All photos from Style.com
“It’s a must-have item, so if you’re updating anything, it’s your jeans.”
THE SKINNY (AND STRAIGHT) ON JEANS
Denim Storms Into Spring ’10 In Strong Silhouettes
Mashing up two trendy items to create a hot front page is not just about “TomKat,” “Brangelina,” or “Bennifer.”
Take jeggings: though the name might sound like some sort of home improvement tool, they are actually one of the most in-demand looks in denim right now (jeans + leggings = jeggings). Also to be found in spring’s chic denim circle: skinny jeans that puddle at the ankle — stopping just above the foot to show off an exquisite statement shoe, be it a sky-high heel, a funky sneak or fun flat — as well as straight-cut boyfriend jeans that are rolled up at the bottom.
Denim, the go-to item that remained strong right through the recession, is still the cultural favorite. Rather than upset the apple cart, retailers and designers are simply putting the tried-and-true classic through yet another revitalization.
“It’s a must-have item, so if you’re updating anything, it’s your jeans,” says Tom Kolovos, a Chicago-based stylist who contributes to NBCchicago.com, and pens “On Style/Off Topic.”
On average, women have eight pairs of jeans in their wardrobe, according to the Cotton Incorporated Lifestyle Monitor™ survey. Nearly half of all women (48%) say they have purchased the same number of jeans in the last 12 months as in the previous year, and 20% of Monitor respondents say they have purchased more.
“When the recession hit, people wanted to know, ‘What’s the easiest and cheapest way for me to update my wardrobe,’ and I’ve been saying it’s by getting a new pair of jeans,” Kolovos says. “People live in them. It can be dressed up or down. It’s the most important thing in your wardrobe.”
It is also important to retailers: women’s denim is an $8.4 billion business, according to The NPD Group, Inc./Consumer Tracking Service. Here in the U.S., total denim dollar volume sales for the 12 months ending November 2009 were $16.8 billion, up 3.6% from the same year-ago period.
Denim has remained a strong category because most women pull jeans on four days a week, and those aged 13-24 wear them five times a week, according to the Monitor survey.
At top brand Levi’s, directional silhouettes that women feel good wearing is key, says Erica Archambault, spokesperson.
“I think it will continue to be about the skinny, the jegging and the boyfriend,” Archambault says. “But it’s all about being comfortable, and for that jeggings are just rolling off our shelves. They’re great because they look like a jean, but feel like a legging since there’s so much stretch to them. These also have great recovery so they don’t end up falling around your ankles. And the boyfriend look is looser, but rolled up and paired with a great, sexy heel and going out top is really flattering and trend-right,” Archambault adds.
Most women (75%) buy denim at least once a year, and 41% pick up new jeans every six months or less, according to Monitor data. Among 13-24 year olds, 72% make new denim purchases within six months, as do nearly half (48%) of women ages 25-34.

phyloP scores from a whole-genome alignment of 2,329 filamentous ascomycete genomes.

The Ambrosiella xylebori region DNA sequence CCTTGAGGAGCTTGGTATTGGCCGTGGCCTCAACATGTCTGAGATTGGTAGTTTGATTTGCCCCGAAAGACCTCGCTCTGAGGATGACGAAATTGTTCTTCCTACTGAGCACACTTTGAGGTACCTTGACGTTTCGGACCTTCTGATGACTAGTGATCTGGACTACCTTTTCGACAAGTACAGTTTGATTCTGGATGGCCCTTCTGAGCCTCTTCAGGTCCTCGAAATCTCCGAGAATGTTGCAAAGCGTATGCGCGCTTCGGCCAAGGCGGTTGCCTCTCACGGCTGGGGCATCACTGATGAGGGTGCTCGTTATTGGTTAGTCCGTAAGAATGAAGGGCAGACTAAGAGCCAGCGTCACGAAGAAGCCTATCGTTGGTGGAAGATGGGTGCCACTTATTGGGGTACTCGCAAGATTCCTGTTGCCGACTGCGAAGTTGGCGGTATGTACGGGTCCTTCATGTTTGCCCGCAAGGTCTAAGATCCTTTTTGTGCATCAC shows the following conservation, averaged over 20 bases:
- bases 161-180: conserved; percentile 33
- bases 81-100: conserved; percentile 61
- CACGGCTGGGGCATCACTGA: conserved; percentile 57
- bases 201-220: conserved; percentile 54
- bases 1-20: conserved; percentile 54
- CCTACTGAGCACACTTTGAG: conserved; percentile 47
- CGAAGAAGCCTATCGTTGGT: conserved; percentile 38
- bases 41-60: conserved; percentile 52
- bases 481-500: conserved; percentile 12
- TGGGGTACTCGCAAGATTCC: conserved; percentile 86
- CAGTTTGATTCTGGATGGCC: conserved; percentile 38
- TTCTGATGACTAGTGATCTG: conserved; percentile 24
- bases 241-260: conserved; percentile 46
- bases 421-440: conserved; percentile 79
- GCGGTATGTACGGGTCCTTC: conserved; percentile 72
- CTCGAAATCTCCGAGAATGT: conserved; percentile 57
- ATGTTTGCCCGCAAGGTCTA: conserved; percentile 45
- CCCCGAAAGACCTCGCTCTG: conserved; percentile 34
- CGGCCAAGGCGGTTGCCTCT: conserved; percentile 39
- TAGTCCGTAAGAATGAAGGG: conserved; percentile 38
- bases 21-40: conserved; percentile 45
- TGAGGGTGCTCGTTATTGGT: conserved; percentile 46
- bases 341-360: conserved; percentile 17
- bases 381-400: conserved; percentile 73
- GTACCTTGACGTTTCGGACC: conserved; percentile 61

The category remains so vital that new lines and interesting partnerships continually crop up. Just recently, J Brand was acquired by Star Avenue Capital, which is part of a partnership that includes powerhouse talent agency CAA. In another move, mogul twins Mary-Kate and Ashley Olsen announced they are adding premium denim to their Elizabeth & James label.
Although those two announcements deal with the higher end of the market, women spend about $35 on average for jeans, according to the Monitor survey.
Archambault says Levi’s sweet spot is $58 to $68. “With what’s been going on in the economy, people still want great finishing and fit, and extras like selvage denim, but they don’t want to pay the $250 price tag,” she notes.
Kolovos says the denim trends this spring will be “longer and looser tops with the skinny denim — I’m a huge fan of the Always Skinny jean from Gap — and form-fitting tops and cropped jackets with the boyfriend bottom.”
As for color, Kolovos says spring will bring plenty of gray and white, as well as light pastels, with deeper colors like electric blue reserved for the younger set.
Levi’s is offering destructed styles that have a well-used look about them; modern interpretations of tie-dyes that have a soft, watery appearance; and light indigos with soft, salt-washed color.
Says Archambault, “Spring’s look is loved and worn-to-perfection jeans.”
This story is one in a series of articles based on findings from Cotton Incorporated’s Lifestyle Monitor™ tracking research. Each story will focus on a specific topic as it relates to the American women’s wear consumer and her attitudes and behavior regarding clothing, appearance, fashion, fiber selection and many other timely, relevant subjects.
If you weren’t able to make it tothis year, perhaps you can make it to Chicago’s Magnificent Mile .
David Neville and Marcus Wainwright, the design duo behind the label Rag and Bone, will be making a personal appearance in Chicago, first on the 5th floor of Saks between noon and and then at between 2 and .
This is the second visit by the lads to the Windy City in a year. Since they were last here at Hejfina in Bucktown, they have opened a second store in New York’s Soho neighborhood and both have become fathers for the second time.